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 July 4, 2005 VOL. 43, NO. 13Oakland, CA
Letters from Readers

Speaking out for Malawi
I read with greatest interest and appreciation the front-page article on Malawi (Voice, June 20). I am a Malawian diocesan priest myself, entering my third year of doctoral studies in Scripture at the Jesuit School of Theology at Berkeley. I want to commend the Voice editorial staff for a message well captured and articulated.
My beloved Malawi is one of the many countries that today is being choked by extreme poverty while the international community, especially the U.S., looks on with apparent indifference, if not an outright sneer. Africa in general, and Malawi in particular, are hardly, if ever, on the national U.S. TV channels. I have to go to BBC in order to learn about happenings back home.

It seems there is a silent conspiracy to shield the American society from hardships that some quarters, especially Africa south of the Sahara, are facing right now. Unless problems concern American interests directly, they either don’t exist or are ingeniously explained away. This is very unfortunate for a healthy future in today’s globalizing humanity.

Today, more than ever before, we are called to be our far-away brothers’ and sisters’ keepers. The one sixth of humanity that is enjoying more than 80 percent of the earth’s resources cannot be proud of itself as long as another one sixth is suffocating under extreme poverty, deprived even of the basic necessities of life. And it is not true that it is all Africa’s fault. (Please read “The End of Poverty: Economic Possibilities for Our Time” by Jeffrey D. Sachs. New York: The Penguin Press, 2005, pages 1-10, 51-73.)

It is consoling to note that The Catholic Voice has finally decided to give a voice to these till now voiceless and faceless masses of humanity. That is exactly what the Gospels are saying that Jesus of Nazareth used to do. At least Voice readers will no longer use ignorance as an excuse for doing nothing when the Master finally arrives for the ultimate reckoning (Matt 25:31-46).

Firstly, thanks to Tavares and Schuyler Thorup, who have sounded the wakeup call within the Bay Area Christian community. God bless the Catholic Community of Pleasanton, St. Joan of Arc Parish in San Ramon and St. Monica Parish in Moraga who are already responding and those of you who intend to join the campaign soon.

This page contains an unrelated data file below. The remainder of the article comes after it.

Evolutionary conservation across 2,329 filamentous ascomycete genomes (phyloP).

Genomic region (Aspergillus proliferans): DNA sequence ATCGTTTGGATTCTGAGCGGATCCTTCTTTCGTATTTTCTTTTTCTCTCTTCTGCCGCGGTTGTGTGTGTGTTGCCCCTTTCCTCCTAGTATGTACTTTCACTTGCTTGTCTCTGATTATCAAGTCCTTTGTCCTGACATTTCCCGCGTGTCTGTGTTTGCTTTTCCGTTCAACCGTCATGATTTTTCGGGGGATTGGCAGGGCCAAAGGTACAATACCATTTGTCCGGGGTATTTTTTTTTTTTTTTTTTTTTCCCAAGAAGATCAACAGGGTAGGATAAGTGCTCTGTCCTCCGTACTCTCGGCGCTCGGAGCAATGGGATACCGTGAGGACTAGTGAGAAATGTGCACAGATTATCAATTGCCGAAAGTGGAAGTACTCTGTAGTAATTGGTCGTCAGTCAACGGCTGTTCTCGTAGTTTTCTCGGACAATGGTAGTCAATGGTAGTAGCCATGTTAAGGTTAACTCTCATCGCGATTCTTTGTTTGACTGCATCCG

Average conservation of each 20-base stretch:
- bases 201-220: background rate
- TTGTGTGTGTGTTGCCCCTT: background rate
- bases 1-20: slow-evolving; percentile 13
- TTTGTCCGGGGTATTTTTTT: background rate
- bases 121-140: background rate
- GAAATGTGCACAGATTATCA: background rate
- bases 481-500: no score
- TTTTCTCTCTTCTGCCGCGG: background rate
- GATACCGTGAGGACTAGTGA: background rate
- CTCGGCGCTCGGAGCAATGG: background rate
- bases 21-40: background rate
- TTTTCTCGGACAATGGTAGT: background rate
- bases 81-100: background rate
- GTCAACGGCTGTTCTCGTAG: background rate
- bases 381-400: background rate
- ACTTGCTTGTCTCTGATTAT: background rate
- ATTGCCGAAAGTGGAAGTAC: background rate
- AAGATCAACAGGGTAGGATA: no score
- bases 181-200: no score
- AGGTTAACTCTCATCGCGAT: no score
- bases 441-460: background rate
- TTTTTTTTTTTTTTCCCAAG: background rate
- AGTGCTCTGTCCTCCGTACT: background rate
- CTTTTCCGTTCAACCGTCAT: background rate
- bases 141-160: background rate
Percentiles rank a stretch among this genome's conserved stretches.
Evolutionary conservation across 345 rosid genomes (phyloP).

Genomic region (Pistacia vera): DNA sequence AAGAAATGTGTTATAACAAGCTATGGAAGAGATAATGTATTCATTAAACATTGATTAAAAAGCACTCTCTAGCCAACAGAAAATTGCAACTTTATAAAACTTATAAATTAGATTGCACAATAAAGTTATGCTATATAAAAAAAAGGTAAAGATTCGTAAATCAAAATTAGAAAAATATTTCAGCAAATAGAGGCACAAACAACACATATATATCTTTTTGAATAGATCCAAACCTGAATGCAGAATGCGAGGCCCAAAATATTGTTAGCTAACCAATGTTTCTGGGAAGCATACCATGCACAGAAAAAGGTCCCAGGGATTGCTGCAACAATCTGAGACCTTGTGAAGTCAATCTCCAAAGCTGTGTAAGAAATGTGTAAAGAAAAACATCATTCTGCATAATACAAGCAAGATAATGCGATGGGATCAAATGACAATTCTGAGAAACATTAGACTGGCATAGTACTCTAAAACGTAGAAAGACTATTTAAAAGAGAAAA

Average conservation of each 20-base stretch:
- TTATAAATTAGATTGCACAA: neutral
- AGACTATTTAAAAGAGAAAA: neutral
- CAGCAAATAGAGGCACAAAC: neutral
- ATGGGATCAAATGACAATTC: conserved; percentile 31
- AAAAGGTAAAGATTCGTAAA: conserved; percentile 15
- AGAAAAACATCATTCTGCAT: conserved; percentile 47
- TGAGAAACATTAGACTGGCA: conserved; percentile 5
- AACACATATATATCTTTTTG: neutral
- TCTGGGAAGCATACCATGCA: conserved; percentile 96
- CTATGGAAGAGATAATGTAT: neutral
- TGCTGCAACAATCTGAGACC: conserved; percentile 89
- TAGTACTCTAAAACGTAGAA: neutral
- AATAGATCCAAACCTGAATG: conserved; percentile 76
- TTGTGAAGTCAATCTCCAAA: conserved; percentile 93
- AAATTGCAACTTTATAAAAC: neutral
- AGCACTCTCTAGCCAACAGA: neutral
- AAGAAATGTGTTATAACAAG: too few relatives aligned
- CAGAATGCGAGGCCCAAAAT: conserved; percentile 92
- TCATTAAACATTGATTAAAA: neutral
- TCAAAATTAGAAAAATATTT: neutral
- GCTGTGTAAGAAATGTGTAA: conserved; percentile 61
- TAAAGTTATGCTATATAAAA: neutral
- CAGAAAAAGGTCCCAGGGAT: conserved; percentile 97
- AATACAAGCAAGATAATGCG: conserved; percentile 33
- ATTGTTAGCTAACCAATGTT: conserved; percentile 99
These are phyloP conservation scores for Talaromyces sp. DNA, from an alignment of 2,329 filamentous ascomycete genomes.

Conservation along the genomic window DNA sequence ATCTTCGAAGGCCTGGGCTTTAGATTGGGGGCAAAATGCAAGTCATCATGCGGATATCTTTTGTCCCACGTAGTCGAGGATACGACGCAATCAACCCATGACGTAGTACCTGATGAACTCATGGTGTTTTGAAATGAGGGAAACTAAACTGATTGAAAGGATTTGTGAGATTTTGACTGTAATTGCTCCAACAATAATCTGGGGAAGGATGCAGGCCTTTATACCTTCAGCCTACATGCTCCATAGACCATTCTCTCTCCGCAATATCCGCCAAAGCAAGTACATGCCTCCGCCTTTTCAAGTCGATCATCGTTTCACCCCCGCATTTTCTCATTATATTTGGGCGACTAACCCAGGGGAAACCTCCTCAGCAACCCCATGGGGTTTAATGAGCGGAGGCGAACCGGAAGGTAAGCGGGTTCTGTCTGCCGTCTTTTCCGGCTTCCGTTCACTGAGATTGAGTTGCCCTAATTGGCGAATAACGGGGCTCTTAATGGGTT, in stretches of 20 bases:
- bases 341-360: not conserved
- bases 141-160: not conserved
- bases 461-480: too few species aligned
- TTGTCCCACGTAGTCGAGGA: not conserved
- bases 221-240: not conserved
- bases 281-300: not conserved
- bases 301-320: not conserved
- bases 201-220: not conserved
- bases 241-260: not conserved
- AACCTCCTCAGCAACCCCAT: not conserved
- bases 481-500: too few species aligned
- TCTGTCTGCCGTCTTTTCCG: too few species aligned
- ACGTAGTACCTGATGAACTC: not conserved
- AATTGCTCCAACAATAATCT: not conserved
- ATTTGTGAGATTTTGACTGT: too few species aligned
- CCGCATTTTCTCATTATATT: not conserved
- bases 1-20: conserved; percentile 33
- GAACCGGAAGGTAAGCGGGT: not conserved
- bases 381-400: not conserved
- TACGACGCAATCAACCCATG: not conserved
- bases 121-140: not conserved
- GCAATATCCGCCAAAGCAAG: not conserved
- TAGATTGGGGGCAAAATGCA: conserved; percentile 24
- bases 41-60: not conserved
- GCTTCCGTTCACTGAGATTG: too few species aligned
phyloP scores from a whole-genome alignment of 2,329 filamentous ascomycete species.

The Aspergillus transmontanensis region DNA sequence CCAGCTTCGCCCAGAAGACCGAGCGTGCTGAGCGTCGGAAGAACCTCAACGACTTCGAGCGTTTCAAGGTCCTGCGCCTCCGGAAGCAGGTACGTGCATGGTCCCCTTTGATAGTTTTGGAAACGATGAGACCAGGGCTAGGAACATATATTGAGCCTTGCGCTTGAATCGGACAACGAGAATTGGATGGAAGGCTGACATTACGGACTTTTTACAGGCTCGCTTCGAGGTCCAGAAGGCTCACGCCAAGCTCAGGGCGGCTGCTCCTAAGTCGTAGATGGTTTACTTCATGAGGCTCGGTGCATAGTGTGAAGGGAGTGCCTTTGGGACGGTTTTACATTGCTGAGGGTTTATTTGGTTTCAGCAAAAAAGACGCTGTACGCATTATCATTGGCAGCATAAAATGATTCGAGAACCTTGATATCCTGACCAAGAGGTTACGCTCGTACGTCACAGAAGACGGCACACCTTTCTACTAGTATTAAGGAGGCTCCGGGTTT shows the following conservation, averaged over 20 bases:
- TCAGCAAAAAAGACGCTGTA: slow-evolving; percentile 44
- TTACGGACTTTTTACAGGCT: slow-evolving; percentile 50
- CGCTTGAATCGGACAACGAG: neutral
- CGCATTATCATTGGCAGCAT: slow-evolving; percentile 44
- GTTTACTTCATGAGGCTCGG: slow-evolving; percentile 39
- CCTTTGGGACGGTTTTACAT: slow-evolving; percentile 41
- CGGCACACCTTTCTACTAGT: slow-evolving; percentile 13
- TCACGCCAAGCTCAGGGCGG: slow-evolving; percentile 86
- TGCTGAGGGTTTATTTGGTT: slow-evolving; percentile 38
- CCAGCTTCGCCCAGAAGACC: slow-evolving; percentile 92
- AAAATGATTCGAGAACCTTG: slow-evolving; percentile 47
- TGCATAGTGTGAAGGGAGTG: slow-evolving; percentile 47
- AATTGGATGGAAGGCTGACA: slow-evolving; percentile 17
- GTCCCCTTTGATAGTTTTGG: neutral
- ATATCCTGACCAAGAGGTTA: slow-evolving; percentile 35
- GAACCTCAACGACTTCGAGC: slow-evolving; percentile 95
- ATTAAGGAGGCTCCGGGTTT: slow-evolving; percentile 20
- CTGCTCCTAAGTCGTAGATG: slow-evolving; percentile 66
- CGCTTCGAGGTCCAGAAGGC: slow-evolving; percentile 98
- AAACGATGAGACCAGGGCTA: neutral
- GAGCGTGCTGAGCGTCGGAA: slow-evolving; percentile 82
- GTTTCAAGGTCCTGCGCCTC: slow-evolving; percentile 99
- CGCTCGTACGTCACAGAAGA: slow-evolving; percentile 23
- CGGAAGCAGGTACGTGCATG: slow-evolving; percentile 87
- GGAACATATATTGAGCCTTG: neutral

My Malawian brothers and sisters will always be grateful to learn that after all they have a family across the Atlantic that cares. That is no mean feeling for a destitute people. Any small contribution will make a huge difference to someone down there. It is the good intention behind our gift, not necessarily the amount, that matters before our good Lord who sees the heart.
Bravo, Catholic Voice!

Father Peter Mulomole
Church of the Good Shepherd
Pittsburg

Give more for Africa
Wholesale preventable deaths in Africa are now being compared to the Holocaust.
Jeffrey Sachs, economist and director of Earth Institute and a special advisor to U.N. Secretary General Kofi Annan, has recently written extensively debunking the myths perpetrated by President Bush for not increasing proportionately our aid to impoverished Africa as the well-off European countries have recently agreed to do.

Bush states the U.S. is giving generously, but in reality the $3 billion we give annually approximates two days of spending at the Pentagon.
He claims that increased aid would be wasted since Africa is corrupt and mismanaged and therefore cannot absorb more aid. However, several recent high-level studies, including the U.N. Millennium Project and Tony Blair’s Commission for Africa, have concluded that, conversely, vastly increased investments, properly applied, will create the critical mass to raise Africa from pervasive disease, hunger and poverty.